The human body can survive an acceleration trauma incident (sudden stop) if the magnitude of the acceleration is less than [closed]

The human body can survive an acceleration trauma incident (sudden stop) if the magnitude of the acceleration is less than 250 m/s². If you are in an auto- mobile accident with an initial speed of 105 km/h and you are stopped by an airbag that inflates from the dashboard, over what distance must the airbag stop you for you to survive the crash?

So, I modeled the problem with this diagram: It says that the initial position is $$0m$$ and initial velocity is $$29.2\frac{m}{s}$$. After $$t'$$ time has passed, the car crashes; it has traveled a distance of $$X$$, and since it crashed, velocity is 0.

Acceleration is fixed at its maximum value, which is $$250 \frac{m}{s²}$$

Now, I use this formula to obtain $$X$$: $$v_x^2=v_{0x}^2+2a_x\left(x-x_0\right)$$

replacing, I get

$$0,00\,\frac{m}{s} = 852.6\,\frac{m²}{s²}+500\,\frac{m}{s²}X$$ so I solve for X:

$$X = \frac{-852.6\,\frac{m²}{s²}}{500\,\frac{m}{s²}} = -1.70\,m$$

But it's kind of weird that I get a negative distance, so I check the solutions manual; what I get is that $$1.70$$ is correct, but direction is wrong (the negative sign): The reason is that they choose a negative acceleration, but I don't get why. Could you explain to me why it has to be chosen negative?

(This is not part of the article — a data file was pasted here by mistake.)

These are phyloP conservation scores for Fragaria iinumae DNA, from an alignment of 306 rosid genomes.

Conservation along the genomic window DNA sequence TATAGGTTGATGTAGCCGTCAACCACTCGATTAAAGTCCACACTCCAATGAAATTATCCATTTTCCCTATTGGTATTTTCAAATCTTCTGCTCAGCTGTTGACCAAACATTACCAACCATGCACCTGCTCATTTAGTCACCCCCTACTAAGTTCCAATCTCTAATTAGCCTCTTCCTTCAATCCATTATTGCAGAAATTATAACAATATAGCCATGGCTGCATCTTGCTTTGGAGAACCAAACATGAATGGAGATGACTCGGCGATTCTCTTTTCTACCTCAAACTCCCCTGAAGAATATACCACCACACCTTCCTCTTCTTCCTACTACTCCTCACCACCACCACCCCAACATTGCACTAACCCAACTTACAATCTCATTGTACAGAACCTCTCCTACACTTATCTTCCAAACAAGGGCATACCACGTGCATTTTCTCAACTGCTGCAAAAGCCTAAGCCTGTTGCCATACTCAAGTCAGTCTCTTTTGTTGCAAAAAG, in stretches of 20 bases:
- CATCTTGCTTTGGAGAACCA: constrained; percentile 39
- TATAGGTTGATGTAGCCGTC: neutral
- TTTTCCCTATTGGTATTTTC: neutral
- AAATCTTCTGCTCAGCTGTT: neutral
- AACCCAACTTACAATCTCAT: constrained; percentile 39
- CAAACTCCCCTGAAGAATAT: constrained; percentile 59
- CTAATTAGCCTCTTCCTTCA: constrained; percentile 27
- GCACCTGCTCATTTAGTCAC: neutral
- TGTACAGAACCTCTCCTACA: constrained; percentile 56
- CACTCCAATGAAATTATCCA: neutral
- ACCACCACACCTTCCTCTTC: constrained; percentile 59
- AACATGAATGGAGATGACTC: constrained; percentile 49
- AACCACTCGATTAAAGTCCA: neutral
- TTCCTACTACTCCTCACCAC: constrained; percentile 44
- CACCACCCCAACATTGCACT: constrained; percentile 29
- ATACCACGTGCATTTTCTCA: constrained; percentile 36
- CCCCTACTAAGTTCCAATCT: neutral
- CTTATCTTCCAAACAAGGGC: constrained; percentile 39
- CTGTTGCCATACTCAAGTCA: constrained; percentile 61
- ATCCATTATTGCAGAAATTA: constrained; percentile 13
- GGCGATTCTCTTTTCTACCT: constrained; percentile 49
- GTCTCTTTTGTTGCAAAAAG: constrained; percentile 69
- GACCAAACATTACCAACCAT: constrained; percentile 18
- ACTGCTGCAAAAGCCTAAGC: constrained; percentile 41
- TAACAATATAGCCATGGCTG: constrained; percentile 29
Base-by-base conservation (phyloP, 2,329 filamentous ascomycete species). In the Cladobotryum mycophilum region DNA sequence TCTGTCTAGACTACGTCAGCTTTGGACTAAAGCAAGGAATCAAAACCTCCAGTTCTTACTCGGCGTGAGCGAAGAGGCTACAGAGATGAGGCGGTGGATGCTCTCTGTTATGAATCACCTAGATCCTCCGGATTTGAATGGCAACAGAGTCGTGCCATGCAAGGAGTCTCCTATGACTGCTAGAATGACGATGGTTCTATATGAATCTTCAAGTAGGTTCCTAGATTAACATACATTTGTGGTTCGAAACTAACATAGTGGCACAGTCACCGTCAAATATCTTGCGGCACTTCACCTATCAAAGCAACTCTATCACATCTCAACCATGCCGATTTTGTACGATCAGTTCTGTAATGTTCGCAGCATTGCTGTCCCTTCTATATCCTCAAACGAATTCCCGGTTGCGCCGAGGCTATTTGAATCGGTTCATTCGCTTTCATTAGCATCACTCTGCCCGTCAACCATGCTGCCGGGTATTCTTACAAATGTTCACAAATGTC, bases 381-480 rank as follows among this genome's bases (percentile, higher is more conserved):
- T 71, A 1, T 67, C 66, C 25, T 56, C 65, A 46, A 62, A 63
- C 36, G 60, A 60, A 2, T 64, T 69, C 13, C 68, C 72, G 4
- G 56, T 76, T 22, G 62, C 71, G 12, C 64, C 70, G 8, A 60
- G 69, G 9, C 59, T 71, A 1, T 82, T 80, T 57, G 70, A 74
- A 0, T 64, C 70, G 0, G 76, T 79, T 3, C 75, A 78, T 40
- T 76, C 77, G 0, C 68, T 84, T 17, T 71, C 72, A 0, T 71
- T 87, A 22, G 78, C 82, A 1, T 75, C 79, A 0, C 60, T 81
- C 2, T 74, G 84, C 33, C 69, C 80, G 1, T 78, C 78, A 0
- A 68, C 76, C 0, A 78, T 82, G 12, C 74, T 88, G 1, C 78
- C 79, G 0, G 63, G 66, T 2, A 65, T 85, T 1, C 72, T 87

closed as off-topic by ZeroTheHero, Ben Crowell, Aaron Stevens, John Rennie, Jon CusterJan 18 at 14:21

This question appears to be off-topic. The users who voted to close gave this specific reason:

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• Don't get all "hung up" on the negative sign. This is physics, not math. – David White Jan 18 at 1:31
• I've added the homework-and-exercises tag. In the future, please use this tag on this type of question. – Ben Crowell Jan 18 at 4:12